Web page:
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Harvard's Revolving Door

Six Former Faculty Members Look Back With Pleasure ...and Pain

NO WRITER ATTRIBUTED

Harvard's 222 junior faculty members are caught in a revolving door. As they spin through their research and teaching duties, they catch brief glimpses of the tight academic job market outside and of the plush life inside the University's tenured faculty. Eventually, a few will come in, but most must get out--quietly or angrily, by choice or by force. Sometimes a tenured faculty members leaves as well. Following are reports about several former junior and senior faculty members who have moved on, including three who were denied promotion or tenure last year.

Katherine Auspitz

Although she spent most of a decade teaching here, Katherine Auspitz is reluctant to talk about Harvard.

A former associate professor of Social Studies, she left two years ago because of the "up or out rule" requiring junior faculty to depart after eight years if they are unable to obtain tenure. Students protested then, urging administrators to give her a post in another department or an administrative job, but their efforts failed.

Now Auspitz is at Wellesley for a year as an associate professor of political science, and she prefers to speak about her book coming out next fall. "I do not want to compare the two insitutions," "she says, but adds of Wellesley, "I like it."

Writing her book, "The Radical Bourgeoisie," has taken most of her time--"all my eggs are in that basket," she says. Auspitz speaks excitedly about her findings in the work, particularly the discovery of radical activity among the French bourgeoisie in the second half of the 19th century.

"Many people feel the French bourgeoisie ceased being radical after 1860s, busy--they were the generation that made the Third Republic," she elaborates.

Auspitz is also teaching an introductory political science course, emphasizing "issues and concepts." But she declines to speak of her future, saying only, "I'm exploring a number of programs." --Paul A. Engelmayer

Richard Brecht

When Richard D. Brecht was denied tenure in the spring of 1979, he took the unfinished 500-page manuscript of his book on tense in Russian grammar and packed it in a box on shelf. It has remained there ever since, although the shelf is no longer in Cambridge--Brecht's home since 1965--but at the University of Maryland, where he is now chairman of the department of Germanic and Slavic languages and literatures.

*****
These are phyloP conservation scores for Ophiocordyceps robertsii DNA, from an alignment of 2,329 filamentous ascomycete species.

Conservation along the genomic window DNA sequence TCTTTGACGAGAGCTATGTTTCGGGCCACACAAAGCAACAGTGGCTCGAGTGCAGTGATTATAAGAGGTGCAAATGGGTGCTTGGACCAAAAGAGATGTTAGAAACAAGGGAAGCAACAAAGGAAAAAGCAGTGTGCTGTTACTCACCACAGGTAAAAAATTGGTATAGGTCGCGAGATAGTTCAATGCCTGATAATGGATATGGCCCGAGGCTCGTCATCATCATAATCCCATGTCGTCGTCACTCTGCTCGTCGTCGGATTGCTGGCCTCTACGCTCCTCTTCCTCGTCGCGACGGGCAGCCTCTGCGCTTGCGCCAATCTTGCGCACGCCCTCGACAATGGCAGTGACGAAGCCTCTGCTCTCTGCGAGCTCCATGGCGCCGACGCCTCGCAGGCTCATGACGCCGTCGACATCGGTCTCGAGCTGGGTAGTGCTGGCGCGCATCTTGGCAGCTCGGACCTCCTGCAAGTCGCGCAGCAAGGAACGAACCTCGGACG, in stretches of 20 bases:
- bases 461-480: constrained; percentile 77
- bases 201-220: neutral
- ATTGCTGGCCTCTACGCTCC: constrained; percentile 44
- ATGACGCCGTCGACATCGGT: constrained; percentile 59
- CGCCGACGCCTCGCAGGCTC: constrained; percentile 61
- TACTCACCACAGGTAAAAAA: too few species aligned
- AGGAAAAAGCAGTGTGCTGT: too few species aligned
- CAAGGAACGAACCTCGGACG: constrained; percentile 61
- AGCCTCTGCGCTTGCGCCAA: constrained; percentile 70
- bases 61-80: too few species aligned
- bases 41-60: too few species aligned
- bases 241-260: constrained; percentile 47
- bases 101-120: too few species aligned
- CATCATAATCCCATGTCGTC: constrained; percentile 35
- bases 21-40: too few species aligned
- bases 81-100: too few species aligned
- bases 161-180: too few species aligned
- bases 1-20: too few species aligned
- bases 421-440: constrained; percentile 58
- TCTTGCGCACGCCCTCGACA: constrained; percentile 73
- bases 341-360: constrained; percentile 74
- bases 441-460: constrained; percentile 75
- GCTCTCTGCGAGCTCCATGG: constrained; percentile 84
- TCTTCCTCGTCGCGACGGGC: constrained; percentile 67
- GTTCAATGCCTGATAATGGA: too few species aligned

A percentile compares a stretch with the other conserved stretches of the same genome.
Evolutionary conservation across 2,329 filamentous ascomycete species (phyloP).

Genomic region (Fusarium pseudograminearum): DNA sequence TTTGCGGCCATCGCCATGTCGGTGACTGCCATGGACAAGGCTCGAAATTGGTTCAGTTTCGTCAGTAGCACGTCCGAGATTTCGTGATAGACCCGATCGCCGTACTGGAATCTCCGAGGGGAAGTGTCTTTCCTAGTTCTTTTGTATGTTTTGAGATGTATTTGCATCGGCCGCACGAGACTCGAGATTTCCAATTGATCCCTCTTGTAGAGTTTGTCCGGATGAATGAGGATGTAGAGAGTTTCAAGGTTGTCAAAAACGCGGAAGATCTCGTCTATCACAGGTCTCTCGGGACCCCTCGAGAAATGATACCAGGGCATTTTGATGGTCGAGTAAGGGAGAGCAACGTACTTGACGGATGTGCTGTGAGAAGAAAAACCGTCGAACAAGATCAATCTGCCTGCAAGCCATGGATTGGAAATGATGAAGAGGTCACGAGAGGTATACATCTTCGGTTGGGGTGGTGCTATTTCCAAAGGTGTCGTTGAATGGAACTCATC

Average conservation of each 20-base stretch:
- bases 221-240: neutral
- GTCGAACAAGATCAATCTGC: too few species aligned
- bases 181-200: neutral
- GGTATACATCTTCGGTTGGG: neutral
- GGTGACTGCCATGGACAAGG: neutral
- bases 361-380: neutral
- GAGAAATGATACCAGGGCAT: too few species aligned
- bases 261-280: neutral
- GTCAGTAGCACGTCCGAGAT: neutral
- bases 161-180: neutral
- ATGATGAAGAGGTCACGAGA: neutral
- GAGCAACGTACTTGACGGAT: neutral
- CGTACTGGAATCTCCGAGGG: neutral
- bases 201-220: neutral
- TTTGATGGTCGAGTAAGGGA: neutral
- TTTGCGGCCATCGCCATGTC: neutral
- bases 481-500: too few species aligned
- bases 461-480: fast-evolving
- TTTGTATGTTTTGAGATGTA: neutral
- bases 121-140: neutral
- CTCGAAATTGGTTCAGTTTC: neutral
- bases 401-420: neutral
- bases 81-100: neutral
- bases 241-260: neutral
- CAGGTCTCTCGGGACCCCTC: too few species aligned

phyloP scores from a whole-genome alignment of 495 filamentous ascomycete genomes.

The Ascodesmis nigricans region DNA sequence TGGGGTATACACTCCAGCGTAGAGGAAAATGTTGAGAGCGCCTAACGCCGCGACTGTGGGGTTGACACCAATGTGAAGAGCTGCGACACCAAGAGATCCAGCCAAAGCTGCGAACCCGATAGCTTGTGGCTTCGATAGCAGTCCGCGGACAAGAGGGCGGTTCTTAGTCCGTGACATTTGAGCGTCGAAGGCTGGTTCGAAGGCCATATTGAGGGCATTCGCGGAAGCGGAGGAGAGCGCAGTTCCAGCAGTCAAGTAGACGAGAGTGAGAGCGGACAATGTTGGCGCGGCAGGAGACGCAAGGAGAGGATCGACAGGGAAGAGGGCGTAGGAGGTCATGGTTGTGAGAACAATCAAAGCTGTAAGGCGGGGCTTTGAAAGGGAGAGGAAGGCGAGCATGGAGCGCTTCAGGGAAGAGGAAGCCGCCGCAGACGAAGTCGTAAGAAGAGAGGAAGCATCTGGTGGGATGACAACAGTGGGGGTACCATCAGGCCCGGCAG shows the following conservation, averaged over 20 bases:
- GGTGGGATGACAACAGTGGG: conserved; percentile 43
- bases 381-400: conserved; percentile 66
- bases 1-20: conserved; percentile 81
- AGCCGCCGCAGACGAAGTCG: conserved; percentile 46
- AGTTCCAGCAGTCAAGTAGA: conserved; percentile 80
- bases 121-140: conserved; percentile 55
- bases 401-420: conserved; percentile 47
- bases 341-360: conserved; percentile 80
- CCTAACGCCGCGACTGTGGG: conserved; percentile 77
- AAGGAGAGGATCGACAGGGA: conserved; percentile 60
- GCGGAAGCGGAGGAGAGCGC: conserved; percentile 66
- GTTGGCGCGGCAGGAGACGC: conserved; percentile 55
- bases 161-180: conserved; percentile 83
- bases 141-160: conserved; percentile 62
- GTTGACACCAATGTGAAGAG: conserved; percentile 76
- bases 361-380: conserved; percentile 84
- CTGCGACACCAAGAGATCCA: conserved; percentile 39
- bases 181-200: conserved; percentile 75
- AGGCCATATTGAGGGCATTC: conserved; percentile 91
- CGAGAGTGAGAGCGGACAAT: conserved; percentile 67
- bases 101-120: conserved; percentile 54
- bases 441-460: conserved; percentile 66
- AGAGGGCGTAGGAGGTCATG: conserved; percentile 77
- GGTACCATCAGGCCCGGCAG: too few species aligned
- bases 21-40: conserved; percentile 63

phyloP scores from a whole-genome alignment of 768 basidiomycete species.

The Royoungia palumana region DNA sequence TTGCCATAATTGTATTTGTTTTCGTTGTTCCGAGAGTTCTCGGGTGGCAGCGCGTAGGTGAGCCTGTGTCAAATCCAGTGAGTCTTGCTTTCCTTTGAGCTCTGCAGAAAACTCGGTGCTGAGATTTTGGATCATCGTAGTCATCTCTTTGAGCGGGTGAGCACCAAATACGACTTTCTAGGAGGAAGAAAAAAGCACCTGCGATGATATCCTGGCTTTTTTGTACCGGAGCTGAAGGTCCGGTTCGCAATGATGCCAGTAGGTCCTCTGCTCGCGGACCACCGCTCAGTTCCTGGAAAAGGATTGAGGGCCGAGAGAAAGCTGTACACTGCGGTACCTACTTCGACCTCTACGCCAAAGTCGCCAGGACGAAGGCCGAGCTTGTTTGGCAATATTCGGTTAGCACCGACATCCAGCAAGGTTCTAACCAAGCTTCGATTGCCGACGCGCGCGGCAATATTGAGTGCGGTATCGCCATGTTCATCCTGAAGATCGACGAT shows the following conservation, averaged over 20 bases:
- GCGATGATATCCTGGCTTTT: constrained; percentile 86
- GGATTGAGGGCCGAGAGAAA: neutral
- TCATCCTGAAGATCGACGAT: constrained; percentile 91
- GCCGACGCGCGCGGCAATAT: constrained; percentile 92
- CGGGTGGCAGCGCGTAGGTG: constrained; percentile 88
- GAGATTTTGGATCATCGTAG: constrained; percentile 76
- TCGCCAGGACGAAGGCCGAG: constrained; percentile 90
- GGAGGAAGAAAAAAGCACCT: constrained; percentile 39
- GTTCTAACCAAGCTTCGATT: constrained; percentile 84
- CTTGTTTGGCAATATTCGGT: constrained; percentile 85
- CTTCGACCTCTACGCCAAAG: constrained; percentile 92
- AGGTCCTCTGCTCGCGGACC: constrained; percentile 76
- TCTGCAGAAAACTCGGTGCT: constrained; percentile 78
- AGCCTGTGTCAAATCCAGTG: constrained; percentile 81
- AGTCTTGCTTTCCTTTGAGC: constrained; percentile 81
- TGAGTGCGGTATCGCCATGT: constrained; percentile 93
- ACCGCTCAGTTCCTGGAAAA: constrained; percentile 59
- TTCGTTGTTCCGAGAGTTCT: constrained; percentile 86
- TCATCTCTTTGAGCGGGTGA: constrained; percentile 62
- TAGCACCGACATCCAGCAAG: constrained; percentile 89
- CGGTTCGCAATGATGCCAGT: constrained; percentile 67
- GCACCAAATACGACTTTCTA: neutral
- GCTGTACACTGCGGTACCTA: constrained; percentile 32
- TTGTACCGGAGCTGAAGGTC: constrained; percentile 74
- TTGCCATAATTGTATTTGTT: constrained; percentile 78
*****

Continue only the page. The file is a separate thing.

"Perhaps if I had finished that book I would still be at Harvard today," he says. Although the former associate professor of Slavic Languages--Who is described by many of his old students here as the finest teacher they have ever known--emphatically denies that he feels any bitterness towards the University, it is impossible not to detect a note of regret when he speaks of the friends he made and the students he taught in 15 years at Harvard.

"I enjoyed every minute of my time with the students and the Faculty, but one would have to be a fool to expect tenure at Harvard," he says.

When he left the University, Brecht adds, he found there were only two open tenured positions for scholars in his field--Slavic linguistics--in all of Europe and the United States, and his acceptance of an administrative post outside his specialty became "a somewhat disappointing necessity."

"I used to be a teacher and a scholar, which are very fine things to be," he says, adding, "Now I am an administrator, which really is not as satisfying. I teach one course, and I have very little time to be with students.

Yet Brecht remains optimistic. He plans to take a semester off next year in order to finish his book, and he says he still encourages his best students to combat what he calls the "brain-drain in Humanities" by entering the academic market.

"Of course, sometimes it's hard not to feel terribly resentful about the whole thing, but there was no deception; the rules for promotion were essentially clear," Brecht says, adding, "Ultimately I think what I got out of Harvard was much more than they ever got out of me."   --Sarah Paul

Peter Dale

Peter Dale captures his new life in a line: "There's a lot less stress here: a lot less worrying about problems--You don't have to stay awake at night listening for every siren that goes off."

When Dale, former assistant professor of English and senior tutor at Adams House, was denied an associate professorship last spring, he turned down the offers of several other universities and left Cambridge for the pastoral setting of Davis, California.

Now an assistant professor of English at the University of California, Dale--a native Californian--is confident he made the right choice.

"I love it here. The students are very good, and I probably have as wide a range of teaching opportunities here as I did at Harvard," Dale says. He adds that the town of Davis is a big plus.

"Cambridge, particularly in the Harvard Square area, is very crowded, very busy and very dangerous. Davis has at most 30,000, 35,000 people, and students are very much a part of the community," he explains.

Dale is currently finishing his second book--a study of science and imagination in the 19th century--and working on a collection of essays. In addition, he is teaching a class on 19th century fiction and an introductory poetry course, and he plans to conduct a seminar on Dickens next trimester.

But while Dale is generally happy in his new position, there have been a few disappointments. For one, he misses Harvard's program of tutorials and independent study--an option which is missing at Davis.